When I started running in 2013, it wasn’t exactly enjoyable. Several times a week before work, I’d jog laps of Highbury Fields in north London, stopping for breath against a designated tree and psyching myself up for the hill ahead. It was what a seasoned runner would call an “undulation”, but to me it might as well have been the Matterhorn.
Having signed up for the Great North Run, I was going to pursue my new hobby no matter what – stubbornness can be a powerful motivator. That said, it was definitely a slog. There were fleeting glimpses of the “runner’s high”, but many lows too: blistered feet, chafing sports bra, the eternal battle between post-work drinks and my scheduled training run.
One evening, at a loss for something to do, I found myself scrolling down a community website. I clicked on a group called London Social Runners, which described itself as “a bunch of people who enjoy running and socialising afterwards”. Apprehensively, I headed to their meeting spot outside the National Theatre. If nothing else, I was down for the “socialising afterwards”. Each of us going at our own pace, we ran a 7km loop around the South Bank and Victoria Embankment, taking in Tower Bridge and Blackfriars and photobombing dozens of tourists. By the time we arrived back at the starting point – sweaty, jubilant and ready for a beer – I was sold on social running. I also discovered there was nothing like a group run to bring out my competitive streak.
Five years, five half marathons and 15 wrecked pairs of trainers later, running has become as much a habit as brushing my teeth. I’ll get out there whatever the weather and whether or not I have someone to run with. That said, my favourite running memories, almost without exception, involve being with other people.
There was the time when, having signed up to my local parkrun, I discovered a full-blown running community on my doorstep. Another time, having joined a more “serious” club, I paced myself against some speed freaks and ended up with a string of new personal bests. Then, having moved to another country, I found a club that instantly took me under its wing. And this is not to mention all the races themselves, which feature the same kind of camaraderie between strangers you’d encounter in a festival dance tent.
It’s a cliche to say it, but runners in general are a warm and welcoming crowd of people. Whatever your speed and whatever you’re looking to achieve, they’ll accept you as one of their own – the only criterion being that, every so often, you go running.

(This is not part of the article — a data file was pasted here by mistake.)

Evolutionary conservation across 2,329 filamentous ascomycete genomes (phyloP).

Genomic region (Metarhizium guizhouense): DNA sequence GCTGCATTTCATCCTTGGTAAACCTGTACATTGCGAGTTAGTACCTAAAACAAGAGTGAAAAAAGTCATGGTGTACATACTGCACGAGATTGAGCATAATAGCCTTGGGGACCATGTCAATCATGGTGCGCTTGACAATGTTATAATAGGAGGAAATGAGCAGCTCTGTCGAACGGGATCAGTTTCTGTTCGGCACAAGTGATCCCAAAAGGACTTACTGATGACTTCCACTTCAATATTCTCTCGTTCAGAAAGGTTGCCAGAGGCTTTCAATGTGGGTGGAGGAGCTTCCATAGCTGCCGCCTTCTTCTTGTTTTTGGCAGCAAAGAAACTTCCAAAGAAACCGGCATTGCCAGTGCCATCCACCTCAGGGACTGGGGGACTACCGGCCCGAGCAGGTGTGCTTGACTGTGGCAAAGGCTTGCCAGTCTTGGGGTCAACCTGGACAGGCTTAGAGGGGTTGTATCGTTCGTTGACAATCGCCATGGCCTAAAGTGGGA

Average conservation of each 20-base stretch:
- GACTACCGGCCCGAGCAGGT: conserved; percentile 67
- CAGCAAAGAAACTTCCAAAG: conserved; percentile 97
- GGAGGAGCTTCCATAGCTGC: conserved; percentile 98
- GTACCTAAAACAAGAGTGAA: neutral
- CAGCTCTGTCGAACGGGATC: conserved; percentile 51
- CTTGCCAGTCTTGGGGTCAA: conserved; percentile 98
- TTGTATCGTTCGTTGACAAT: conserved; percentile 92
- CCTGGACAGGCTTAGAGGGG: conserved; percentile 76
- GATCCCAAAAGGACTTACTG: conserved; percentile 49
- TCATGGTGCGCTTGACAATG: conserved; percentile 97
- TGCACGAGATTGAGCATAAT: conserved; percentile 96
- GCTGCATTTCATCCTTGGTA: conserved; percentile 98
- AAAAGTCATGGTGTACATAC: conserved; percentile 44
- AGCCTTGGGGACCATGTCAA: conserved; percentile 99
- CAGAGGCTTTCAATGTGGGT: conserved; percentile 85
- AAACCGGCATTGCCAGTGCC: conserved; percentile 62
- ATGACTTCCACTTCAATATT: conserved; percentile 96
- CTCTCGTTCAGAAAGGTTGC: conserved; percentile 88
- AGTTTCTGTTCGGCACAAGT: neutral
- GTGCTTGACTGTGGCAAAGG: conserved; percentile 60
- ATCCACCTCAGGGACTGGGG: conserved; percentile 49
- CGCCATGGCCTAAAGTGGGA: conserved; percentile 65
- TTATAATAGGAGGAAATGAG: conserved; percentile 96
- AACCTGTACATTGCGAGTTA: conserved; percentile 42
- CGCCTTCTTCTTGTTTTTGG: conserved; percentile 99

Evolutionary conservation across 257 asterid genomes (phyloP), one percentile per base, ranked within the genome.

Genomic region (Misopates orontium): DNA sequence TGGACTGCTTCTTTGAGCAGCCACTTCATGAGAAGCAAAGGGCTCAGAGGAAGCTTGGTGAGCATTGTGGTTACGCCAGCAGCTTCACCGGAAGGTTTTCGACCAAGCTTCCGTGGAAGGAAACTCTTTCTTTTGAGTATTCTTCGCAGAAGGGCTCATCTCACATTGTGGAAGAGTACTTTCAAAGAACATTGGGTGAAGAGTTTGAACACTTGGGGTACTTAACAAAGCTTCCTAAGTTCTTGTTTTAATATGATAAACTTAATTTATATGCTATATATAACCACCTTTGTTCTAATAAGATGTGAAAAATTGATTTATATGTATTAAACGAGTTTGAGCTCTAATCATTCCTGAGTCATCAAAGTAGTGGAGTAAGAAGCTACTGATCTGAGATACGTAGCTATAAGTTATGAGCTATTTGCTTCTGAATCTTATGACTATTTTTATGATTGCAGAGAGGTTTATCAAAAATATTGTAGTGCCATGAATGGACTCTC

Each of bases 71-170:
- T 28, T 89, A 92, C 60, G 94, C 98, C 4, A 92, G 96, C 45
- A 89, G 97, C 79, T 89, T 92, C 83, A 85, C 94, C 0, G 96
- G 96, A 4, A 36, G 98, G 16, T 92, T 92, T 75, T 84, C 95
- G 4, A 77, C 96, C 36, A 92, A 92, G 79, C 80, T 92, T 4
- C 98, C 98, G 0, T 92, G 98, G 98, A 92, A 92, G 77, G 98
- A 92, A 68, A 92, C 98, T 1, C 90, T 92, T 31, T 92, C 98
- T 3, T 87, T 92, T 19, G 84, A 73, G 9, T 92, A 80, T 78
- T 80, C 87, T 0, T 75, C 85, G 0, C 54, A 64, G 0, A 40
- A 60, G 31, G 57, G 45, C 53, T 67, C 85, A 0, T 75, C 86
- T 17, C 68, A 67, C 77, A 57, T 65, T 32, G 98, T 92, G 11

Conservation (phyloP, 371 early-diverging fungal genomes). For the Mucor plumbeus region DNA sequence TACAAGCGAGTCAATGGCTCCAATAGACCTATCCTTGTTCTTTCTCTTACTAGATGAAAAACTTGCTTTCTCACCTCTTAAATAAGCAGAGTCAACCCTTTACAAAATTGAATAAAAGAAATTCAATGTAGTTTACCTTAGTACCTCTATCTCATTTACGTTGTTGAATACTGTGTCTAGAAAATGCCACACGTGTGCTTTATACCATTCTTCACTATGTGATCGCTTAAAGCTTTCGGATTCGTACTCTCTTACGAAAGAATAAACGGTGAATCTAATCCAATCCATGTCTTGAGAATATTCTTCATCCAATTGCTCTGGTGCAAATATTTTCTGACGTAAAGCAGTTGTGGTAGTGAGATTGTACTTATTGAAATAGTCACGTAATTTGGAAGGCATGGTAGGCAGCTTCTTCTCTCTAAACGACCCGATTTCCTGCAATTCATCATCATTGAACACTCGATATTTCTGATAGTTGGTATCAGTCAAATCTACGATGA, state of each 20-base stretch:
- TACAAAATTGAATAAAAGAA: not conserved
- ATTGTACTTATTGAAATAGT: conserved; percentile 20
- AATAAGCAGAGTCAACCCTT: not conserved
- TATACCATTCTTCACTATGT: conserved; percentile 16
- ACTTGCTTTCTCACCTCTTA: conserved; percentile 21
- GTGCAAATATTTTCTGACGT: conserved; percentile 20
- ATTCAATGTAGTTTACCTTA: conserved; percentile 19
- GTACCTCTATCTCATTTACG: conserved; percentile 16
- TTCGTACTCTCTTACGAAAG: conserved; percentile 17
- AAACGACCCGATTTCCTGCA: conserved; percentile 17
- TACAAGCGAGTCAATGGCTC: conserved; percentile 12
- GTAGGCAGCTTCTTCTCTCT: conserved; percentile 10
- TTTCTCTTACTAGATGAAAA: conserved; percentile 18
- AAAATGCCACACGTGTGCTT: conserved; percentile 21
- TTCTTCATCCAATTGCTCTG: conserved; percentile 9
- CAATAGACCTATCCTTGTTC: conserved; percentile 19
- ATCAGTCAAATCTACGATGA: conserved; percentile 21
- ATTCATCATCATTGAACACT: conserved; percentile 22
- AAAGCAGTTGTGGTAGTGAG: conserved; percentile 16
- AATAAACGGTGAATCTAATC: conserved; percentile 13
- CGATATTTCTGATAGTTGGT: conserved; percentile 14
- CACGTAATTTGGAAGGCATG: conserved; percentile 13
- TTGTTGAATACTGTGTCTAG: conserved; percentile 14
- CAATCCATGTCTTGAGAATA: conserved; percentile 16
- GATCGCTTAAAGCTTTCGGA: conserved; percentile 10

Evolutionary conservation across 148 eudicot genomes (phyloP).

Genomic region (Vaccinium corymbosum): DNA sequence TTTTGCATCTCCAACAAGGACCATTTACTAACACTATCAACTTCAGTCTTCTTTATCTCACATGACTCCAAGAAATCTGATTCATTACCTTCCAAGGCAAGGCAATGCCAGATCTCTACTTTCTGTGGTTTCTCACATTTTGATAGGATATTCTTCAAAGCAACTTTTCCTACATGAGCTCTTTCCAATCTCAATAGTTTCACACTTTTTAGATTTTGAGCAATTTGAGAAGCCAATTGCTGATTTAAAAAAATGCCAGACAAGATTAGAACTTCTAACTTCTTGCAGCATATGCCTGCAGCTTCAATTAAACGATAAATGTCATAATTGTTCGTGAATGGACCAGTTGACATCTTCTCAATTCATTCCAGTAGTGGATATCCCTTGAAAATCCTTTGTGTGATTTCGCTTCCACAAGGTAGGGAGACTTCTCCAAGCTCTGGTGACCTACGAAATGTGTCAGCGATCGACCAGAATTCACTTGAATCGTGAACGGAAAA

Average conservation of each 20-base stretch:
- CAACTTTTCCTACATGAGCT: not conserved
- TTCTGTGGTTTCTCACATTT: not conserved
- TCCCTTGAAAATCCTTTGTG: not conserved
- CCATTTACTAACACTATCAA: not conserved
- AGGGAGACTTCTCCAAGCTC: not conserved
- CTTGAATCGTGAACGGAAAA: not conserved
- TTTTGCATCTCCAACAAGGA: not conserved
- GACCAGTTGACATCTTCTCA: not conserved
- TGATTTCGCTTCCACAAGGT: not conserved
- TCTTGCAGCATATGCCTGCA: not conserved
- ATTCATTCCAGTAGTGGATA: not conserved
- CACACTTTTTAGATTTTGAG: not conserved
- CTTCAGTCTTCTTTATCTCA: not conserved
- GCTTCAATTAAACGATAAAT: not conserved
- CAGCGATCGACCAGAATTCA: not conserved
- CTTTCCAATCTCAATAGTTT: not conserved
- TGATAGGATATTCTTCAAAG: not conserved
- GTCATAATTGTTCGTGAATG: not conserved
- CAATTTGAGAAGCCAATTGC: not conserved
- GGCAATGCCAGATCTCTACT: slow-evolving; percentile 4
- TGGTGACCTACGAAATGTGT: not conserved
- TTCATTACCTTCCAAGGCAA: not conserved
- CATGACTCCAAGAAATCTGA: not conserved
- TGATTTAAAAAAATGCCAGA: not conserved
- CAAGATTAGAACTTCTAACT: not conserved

Social running can be whatever you want it to be – competitive, motivational, or profoundly supportive. Sometimes there’s nothing better than catching up with a friend as you jog at a gentle pace, before stopping for coffee and cake.
The unsung joy of social running, however, is having people you can talk to about running. As your passion for the sport deepens, you find yourself getting interested in topics such as split times, cadence, age-grade calculators and the relative benefits of interval sessions versus “fartleks”. Nine times out of 10, your non-running friends won’t care (although they might have something to say about the word fartlek). A group of running buddies will not only cheer you on, but also share the love and know all the lingo.
They all have their own war stories too – tales of injured knees, races that didn’t go as planned, and trail runs that led to face-planting in the mud. As you start running more frequently, you’ll have highs and you’ll have lows, and it takes another member of the tribe to understand it.
Although there’s always a place for solo running, social running can benefit both your running and your social life. I’ve made friends, amassed all kinds of new experiences, and – best of all – am no longer quite so terrified of the hill in Highbury Fields. For any reluctant runner, who’s considering a parkrun or running club, there’s nothing to be lost by trying it.
This piece was written in conjunction with Voltarol for Guardian Labs